Meadow Pollack, 18: a friend, Gll Lovito, posted on Facebook, “Please say a prayer for the family of an amazing girl I got to call my best friend growing up, Meadow Pollard, her life was taken way too soon and I have no words to describe how this feels. Rest in Peace my beautiful angel. You are and forever will be loved.”

Helena Ramsey, 17:
a family member, Curtis Page Jr., posted on Facebook, "Helena was a smart, kind hearted, and thoughtful person. She was deeply loved and loved others even more so. Though she was somewhat reserved, she had a relentless motivation towards her academic studies, and her soft warm demeanor brought the best out in all who knew her. She was so brilliant and witty, and I'm still wrestling with the idea that she is actually gone."

Alex Schachter, 14: a high school band member whose family set up a Go Fund Me scholarship fund in his memory, "In an effort to continue his memory, this scholarship is being created to help other students experience the joys of music as well as fund increased security at schools. Please help keep Alex's spirit alive."

Carmen Schentrup, 16: a National Merit Scholar semifinalist who was remembered in a tweet stating “Your family is forever in my thoughts and prayers. I am so sorry.”

Peter Wang, 15: a member of the ROTC program who was remembered by his classmate Kelsey Friend,"It's hard to not have him in the hallways anymore because me and him used to laugh with each other. He used to make me smile. And now he's gone."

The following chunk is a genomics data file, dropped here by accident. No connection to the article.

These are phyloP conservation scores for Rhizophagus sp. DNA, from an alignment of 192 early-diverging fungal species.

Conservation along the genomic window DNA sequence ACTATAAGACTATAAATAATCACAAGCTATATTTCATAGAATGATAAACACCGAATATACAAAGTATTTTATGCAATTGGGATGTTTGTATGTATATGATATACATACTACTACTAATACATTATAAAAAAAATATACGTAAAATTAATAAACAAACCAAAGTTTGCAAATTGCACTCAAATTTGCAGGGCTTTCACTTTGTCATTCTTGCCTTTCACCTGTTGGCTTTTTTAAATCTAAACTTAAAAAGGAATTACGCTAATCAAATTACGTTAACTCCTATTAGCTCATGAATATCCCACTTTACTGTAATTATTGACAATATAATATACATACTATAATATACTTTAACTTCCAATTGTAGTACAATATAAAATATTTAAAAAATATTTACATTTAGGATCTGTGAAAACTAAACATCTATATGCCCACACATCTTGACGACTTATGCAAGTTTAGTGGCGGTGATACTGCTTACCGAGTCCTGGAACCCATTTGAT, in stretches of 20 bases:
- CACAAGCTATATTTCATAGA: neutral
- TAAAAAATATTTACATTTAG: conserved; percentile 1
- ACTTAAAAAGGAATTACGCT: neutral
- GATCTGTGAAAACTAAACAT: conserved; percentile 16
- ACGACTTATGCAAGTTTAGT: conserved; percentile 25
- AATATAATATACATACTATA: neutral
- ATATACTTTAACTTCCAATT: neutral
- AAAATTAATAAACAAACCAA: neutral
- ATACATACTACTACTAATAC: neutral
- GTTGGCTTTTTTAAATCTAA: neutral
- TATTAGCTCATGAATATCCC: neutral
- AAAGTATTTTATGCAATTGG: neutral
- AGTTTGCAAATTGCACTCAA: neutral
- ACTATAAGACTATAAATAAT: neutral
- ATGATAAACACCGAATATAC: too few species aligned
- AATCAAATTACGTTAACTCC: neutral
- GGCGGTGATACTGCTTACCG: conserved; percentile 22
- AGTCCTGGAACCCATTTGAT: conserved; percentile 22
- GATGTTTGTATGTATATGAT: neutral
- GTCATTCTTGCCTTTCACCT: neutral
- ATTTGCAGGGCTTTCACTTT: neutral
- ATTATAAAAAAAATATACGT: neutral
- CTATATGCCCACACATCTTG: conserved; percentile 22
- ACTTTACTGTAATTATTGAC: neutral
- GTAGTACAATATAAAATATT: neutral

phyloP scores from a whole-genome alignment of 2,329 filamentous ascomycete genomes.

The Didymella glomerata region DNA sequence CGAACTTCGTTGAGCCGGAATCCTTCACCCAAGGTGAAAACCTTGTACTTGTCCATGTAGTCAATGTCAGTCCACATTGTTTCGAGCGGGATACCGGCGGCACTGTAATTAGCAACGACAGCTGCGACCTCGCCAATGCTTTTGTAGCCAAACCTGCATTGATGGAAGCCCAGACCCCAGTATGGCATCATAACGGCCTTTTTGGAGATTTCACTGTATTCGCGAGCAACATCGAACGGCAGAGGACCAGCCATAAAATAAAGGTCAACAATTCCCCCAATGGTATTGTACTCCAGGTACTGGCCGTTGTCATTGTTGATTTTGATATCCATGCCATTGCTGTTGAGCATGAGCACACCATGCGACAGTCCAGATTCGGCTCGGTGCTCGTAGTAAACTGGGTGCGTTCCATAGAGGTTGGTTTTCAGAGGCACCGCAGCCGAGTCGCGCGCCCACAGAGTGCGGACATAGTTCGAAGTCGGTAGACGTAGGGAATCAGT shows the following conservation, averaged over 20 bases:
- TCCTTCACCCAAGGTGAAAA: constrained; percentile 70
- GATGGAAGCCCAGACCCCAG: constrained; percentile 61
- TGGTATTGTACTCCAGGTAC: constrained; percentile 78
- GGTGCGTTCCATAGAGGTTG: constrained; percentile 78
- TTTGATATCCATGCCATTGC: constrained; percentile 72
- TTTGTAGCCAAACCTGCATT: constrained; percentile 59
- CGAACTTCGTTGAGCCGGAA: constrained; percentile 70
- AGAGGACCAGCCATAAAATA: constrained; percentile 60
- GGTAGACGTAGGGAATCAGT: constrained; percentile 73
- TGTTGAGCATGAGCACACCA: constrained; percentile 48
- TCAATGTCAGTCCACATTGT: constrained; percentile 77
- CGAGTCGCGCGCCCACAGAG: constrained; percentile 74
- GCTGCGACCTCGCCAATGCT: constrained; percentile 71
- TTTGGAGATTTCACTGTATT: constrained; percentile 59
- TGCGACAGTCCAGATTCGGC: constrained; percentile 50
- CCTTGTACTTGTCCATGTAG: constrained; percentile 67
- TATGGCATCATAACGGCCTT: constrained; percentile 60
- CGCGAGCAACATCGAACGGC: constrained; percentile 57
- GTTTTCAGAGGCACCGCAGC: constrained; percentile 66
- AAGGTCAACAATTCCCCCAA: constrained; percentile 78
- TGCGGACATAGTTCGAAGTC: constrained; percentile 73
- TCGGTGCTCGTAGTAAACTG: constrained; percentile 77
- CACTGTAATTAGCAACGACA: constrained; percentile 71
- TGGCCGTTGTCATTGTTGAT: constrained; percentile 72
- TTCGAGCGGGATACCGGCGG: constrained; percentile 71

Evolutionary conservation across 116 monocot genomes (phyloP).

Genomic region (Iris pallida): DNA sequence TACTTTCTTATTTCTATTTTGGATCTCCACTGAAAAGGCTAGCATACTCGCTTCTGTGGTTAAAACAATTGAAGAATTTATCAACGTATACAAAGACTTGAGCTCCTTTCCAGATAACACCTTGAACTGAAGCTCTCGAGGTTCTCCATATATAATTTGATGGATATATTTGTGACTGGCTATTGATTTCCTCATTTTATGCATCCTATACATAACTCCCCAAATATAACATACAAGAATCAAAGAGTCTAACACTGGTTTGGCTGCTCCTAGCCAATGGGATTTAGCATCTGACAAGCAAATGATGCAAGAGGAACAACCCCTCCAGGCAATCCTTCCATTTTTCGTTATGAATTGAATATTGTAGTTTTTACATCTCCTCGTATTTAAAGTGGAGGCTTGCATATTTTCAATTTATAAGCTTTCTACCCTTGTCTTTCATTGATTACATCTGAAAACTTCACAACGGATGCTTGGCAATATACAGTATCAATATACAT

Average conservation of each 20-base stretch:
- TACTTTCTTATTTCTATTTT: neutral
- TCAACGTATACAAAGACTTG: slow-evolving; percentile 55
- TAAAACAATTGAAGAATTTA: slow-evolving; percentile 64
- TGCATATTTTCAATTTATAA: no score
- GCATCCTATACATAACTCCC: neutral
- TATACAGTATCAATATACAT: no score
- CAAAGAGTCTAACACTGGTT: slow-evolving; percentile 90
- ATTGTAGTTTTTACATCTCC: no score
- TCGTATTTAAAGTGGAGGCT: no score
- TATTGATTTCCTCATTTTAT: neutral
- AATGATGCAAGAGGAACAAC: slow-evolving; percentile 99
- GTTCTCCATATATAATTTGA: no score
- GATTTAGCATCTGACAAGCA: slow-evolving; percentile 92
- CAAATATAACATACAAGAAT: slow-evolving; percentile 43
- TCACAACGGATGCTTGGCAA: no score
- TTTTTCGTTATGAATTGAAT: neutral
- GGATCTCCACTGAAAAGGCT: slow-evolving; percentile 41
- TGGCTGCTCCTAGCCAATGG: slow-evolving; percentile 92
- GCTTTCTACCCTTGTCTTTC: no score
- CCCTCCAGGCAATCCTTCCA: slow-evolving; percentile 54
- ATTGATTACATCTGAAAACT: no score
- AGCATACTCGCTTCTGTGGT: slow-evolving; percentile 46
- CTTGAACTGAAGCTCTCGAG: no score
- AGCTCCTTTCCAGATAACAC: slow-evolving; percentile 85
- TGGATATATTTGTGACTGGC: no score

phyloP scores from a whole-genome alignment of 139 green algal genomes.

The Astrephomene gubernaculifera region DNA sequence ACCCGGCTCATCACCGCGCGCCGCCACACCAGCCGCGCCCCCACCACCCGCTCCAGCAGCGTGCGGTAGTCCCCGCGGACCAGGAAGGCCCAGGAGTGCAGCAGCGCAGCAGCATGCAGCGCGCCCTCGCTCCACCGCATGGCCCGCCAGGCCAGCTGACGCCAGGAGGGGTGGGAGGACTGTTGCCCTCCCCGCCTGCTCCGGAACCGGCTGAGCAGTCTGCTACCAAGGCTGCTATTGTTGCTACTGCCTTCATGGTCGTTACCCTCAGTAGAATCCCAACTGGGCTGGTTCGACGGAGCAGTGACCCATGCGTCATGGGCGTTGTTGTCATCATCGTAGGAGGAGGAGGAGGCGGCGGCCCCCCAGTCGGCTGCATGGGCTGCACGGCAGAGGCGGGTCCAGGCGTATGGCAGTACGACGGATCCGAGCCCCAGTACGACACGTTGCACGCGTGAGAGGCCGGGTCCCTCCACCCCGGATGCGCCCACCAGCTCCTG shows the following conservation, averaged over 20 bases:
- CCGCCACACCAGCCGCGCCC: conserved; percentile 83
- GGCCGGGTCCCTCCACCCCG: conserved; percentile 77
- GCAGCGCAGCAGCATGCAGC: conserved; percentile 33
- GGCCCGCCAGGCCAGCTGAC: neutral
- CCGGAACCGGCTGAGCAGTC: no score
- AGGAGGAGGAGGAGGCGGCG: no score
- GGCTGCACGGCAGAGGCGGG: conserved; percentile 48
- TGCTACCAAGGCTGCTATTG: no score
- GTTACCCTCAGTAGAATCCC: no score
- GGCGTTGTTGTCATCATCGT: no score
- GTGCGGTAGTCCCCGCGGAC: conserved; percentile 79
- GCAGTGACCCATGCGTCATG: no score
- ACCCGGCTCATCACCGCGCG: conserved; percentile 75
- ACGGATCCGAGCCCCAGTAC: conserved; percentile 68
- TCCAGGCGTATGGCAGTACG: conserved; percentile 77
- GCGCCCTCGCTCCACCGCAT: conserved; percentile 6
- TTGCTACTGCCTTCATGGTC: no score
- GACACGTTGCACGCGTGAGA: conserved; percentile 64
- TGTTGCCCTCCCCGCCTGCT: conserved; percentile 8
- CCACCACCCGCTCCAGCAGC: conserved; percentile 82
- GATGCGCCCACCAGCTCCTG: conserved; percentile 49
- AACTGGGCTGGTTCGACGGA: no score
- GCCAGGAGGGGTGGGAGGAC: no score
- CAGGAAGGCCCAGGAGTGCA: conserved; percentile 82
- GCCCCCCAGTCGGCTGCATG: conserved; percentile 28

Final Reflections

Voices of America’s youth are responding to the ongoing school violence with a unique, passionate, and collective clarion voice of moral courage.

The epicenter of these voices are from Parkland, Florida and they are serving as catalysts for youth to speak-up and act throughout America.

These voices are demanding change from glaciers of apathy, indifference, and incompetence. These young students deserve America’s undivided attention, as they represent the future of our nation, and have suffered unimaginable anguish.

America's youth deserve our leadership, encouragement, and empowerment to end the madness of this unleashed violence upon the innocents.

The deafening silence that takes place in America soon after past tragedies must change from indifference to resolve.

We must listen to the voices of America’s youth and respond with the commitment necessary to end the scourge of school violence and change the course of the nation.

Related Coverage:

American School Violence Requires a Response of Courage, Commitment, and Community